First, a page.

- Paul Gallagher
- 19 June 2008
Despite a fairly miserable showing at the box office 2006’s Kidulthood has spawned a sequel. Like its predecessor Adulthood’s London-centric depiction of inner-city struggles won’t speak as immediately to a Scottish audience but it’s still a compelling enough example of young British filmmaking with a social conscience.
Essentially a vanity project for returning star/director/writer Noel Clarke (best known as Billie Piper’s boyfriend in Doctor Who), Adulthood continues to follow the trajectory of Sam, the troubled toughie who went to prison for murder at the end of the first film. Six years on and in his first 24 hours of freedom Sam resolves to grow up, only to discover that real life is rather more complicated than he had hoped. Clarke’s ear for street slang coupled with his uncompromising portrayal of contemporary youth (grimy sex and casual violence abound) give the film an authentic feel, while a tight structure and some neat visual tricks ensure that Adulthood is always engaging. The story encompasses too many characters to do them all justice, and an inappropriate Hollywood-style showdown mars the conclusion, but as a calling card for Clarke’s many talents Adulthood is undeniably impressive. Whether Adulthood needed to be made at all is a different matter altogether.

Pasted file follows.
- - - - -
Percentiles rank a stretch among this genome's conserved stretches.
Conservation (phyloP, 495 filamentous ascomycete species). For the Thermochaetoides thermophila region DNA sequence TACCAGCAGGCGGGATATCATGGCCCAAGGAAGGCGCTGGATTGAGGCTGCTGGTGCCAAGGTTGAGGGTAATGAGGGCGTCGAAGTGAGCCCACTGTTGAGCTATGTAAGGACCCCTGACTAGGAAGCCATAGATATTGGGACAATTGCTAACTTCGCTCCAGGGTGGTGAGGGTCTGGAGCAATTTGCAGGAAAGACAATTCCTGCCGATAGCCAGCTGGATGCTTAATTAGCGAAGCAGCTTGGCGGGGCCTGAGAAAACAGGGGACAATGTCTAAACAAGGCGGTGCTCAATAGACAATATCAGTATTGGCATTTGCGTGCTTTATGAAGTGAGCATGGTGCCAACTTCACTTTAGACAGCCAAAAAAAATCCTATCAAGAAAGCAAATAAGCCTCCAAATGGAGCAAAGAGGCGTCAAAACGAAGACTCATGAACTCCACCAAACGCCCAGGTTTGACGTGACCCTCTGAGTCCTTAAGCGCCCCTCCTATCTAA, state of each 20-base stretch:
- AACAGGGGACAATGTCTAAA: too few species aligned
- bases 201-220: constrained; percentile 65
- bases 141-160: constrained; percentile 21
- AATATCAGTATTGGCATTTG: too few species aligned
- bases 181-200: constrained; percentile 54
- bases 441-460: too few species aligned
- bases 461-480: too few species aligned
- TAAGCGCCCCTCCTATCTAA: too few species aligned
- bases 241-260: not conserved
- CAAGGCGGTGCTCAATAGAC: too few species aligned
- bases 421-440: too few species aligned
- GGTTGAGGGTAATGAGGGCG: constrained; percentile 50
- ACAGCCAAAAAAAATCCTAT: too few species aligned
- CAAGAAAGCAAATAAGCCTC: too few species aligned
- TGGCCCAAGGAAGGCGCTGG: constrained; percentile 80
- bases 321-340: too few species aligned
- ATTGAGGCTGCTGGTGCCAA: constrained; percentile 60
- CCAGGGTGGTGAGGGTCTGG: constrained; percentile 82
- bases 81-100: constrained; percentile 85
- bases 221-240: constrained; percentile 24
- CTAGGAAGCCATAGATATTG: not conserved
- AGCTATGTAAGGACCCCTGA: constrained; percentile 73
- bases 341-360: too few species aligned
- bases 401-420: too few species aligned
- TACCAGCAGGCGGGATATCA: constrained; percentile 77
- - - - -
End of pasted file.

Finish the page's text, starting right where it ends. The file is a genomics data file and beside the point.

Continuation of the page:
Selected release from Fri 20 Jun.